4. Data Integration
Healthcare providers, insurers, and patients generate a large amount of data. This data needs to be centralized for the patient to receive the proper treatment and care.
But the issue is that the data is spread across multiple stakeholders and often in different versions. For example, a patient may have switched insurance plans. The plan change may be updated on the insurer’s end, but the hospital may have the patient’s old records.
There is a difference in the format of data generated as well. For example, you have doctor’s notes and prescriptions, lab results, medical history, and so on. Currently, there is no system in place that can store and make sense of such a diverse data set.
You can start by exploring IT + healthcare industry storing solutions that will help consolidate patient data. Then, you can build on top of the system to make data-driven decisions.
Healthcare reforms and regulatory changes are necessary to safeguard patient interests. The healthcare industry has to follow guidelines from HIPPA, CMS, and JCAHO. These regulations can result in extra work in the form of data maintenance or reporting requirements.
If you fail to comply with these guidelines, you can expose your organization to lawsuits and penalties.
You can invest in software that let you store only compliant versions of data. Then there are quality management systems that ensure medical devices are up-to-date.
You can also seek help from an MSP specializing in healthcare to keep your business compliant.
6. Healthcare Prices
The rising cost of healthcare is a significant concern among the population. Moreover, healthcare providers not being upfront with their prices lead to patient confusion.
In January 2021, CMS introduced a rule requiring hospitals to publish prices for several medical procedures. But a survey shows that most hospitals in the US largely ignore the rule, with less than 6% compliance.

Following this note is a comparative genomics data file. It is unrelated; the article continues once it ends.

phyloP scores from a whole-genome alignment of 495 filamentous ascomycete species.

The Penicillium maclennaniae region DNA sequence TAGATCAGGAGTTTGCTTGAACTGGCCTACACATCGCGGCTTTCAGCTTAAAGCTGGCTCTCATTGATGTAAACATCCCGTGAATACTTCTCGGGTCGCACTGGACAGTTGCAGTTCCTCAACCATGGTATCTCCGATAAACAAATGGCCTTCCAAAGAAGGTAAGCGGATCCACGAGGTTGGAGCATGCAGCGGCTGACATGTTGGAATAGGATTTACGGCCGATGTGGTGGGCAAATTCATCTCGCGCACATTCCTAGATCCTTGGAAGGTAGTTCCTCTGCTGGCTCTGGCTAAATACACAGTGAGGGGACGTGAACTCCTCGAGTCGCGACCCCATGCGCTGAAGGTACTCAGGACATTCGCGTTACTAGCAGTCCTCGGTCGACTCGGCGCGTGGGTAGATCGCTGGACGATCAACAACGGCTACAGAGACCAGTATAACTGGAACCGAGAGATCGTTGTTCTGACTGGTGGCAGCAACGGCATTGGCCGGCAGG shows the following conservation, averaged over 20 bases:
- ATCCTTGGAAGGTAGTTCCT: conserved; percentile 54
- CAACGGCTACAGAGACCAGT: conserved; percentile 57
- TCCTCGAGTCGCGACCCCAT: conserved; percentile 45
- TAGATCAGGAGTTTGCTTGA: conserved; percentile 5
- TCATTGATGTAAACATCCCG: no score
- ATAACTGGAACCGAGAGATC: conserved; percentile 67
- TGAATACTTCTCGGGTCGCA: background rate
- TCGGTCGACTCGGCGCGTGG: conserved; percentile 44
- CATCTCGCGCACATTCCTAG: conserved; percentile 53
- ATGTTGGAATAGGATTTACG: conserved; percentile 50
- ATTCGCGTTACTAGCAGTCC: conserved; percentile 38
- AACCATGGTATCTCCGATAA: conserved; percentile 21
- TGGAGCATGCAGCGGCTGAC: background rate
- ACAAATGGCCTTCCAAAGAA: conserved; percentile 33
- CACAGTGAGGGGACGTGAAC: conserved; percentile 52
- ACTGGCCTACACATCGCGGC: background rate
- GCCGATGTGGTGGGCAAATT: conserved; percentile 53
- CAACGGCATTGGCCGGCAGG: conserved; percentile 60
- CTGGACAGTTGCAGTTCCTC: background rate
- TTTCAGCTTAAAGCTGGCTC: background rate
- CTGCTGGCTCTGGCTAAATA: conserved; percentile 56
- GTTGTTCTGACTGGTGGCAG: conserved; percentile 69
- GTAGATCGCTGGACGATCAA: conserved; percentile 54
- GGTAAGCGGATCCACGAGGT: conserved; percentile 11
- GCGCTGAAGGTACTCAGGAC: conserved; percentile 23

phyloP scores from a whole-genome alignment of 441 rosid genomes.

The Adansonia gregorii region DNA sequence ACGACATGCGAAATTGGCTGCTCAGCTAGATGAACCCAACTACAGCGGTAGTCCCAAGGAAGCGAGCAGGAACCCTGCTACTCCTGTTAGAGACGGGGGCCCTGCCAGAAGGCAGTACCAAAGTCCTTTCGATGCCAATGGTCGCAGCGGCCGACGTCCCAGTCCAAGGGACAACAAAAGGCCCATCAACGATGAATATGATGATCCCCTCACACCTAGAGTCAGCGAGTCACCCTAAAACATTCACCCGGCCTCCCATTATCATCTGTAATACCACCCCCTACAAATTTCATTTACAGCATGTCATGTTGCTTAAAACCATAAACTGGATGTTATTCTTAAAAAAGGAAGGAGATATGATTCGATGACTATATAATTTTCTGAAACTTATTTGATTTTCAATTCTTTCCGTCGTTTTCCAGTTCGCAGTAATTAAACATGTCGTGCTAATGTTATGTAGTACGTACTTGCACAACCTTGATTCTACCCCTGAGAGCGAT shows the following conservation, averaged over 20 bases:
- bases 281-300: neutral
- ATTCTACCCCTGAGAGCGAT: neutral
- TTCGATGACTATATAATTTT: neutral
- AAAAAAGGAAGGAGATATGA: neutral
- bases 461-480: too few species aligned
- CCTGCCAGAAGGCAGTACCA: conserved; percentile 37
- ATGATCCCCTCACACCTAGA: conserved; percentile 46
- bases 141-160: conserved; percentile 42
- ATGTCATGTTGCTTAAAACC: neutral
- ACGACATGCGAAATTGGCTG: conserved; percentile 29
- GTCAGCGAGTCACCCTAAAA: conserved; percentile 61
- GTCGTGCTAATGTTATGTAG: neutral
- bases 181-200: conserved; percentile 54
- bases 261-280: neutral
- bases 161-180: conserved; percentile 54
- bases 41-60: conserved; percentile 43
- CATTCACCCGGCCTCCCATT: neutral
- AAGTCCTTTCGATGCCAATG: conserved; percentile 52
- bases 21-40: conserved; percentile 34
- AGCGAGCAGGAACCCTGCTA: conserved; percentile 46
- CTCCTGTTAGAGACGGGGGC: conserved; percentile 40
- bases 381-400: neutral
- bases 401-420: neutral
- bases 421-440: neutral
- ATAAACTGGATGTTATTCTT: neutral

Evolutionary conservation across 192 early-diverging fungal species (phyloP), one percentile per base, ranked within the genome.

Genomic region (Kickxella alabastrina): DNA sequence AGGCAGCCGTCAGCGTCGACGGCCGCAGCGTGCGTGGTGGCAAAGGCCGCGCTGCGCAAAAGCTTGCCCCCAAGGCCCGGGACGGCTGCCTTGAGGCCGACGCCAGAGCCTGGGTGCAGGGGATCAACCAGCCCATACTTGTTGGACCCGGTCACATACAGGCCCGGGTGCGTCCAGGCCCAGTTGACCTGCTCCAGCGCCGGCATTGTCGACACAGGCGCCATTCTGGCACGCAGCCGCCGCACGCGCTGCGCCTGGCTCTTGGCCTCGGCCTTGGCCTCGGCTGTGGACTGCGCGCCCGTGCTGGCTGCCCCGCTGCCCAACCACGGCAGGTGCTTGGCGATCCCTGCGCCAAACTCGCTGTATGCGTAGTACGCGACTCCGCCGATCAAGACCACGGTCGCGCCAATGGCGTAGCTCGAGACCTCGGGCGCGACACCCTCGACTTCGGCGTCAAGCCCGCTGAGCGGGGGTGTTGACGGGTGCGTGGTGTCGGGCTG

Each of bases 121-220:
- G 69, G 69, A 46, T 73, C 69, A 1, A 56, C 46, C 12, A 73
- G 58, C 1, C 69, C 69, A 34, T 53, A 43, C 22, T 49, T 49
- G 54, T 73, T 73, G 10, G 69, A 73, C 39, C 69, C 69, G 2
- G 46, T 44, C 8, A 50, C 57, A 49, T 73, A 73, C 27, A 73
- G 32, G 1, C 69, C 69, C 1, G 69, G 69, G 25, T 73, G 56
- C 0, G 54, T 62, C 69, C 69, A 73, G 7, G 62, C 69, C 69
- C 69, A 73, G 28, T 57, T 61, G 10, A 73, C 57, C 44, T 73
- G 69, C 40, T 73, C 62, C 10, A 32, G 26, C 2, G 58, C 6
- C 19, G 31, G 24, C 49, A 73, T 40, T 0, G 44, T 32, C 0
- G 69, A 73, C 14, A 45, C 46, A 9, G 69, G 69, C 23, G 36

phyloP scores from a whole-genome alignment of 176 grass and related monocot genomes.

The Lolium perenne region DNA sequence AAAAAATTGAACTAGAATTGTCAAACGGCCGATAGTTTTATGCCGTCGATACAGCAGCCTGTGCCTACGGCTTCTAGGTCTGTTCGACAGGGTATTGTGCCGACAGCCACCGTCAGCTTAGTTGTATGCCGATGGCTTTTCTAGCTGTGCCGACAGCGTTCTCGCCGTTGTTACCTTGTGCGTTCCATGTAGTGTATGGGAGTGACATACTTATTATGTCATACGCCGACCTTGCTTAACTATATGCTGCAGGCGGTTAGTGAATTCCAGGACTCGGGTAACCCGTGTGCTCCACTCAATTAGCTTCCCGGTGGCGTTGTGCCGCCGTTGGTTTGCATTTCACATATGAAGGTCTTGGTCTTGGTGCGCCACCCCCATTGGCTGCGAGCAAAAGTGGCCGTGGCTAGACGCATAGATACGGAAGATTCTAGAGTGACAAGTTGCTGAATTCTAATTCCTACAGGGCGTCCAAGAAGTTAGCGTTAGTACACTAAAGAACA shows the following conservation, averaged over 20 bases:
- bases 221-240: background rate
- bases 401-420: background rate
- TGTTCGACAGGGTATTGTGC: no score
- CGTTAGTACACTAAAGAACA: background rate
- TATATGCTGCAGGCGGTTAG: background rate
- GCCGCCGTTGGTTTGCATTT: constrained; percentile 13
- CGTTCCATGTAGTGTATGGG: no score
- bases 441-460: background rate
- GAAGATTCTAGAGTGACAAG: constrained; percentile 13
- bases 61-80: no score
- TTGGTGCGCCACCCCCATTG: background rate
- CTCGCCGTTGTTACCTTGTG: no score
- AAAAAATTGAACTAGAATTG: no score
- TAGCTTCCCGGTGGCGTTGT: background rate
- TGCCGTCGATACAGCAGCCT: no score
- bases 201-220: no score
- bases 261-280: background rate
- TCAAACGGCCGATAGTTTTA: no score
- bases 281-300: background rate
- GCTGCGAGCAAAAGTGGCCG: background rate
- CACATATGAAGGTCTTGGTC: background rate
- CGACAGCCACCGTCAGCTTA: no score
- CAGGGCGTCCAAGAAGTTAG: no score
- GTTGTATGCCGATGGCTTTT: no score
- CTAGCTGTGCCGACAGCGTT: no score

Noncompliant hospitals are supposed to be charged a fine of $300 to $5,500 per day. These fines, though, have not been brought into effect yet.
Like every other product or service in the market, patients today look up medical procedures and their costs and compare them before choosing a healthcare provider. And this consumer behavior is here to stay.
So, meet with insurers and other stakeholders to decide how best you can offer price transparency to patients.
How Can MSPs Help the Healthcare Industry?
MSPs can help healthcare providers conduct transactions that are seamless and secure. In addition, you receive access to skilled personnel that can help streamline and automate processes. This can free up your employee time from redundant tasks.
With outsourced help desk companies, you can access a contingency workforce that can help you scale in times of need. In case of any technical issues, you have help on hand 24/7.
All these benefits can help employee morale and improve the quality of patient care offered.
IT healthcare industry practices can help identify gaps in your infrastructure and leverage technology to fill in those gaps.
Data integration, cybersecurity concerns, compliance, and telehealth are challenges that will persist in the near future. Learn to embrace technology, as it can help you meet rising patient expectations.
You can also consult with an MSP specializing in healthcare to understand how you can best customize processes to improve patient care.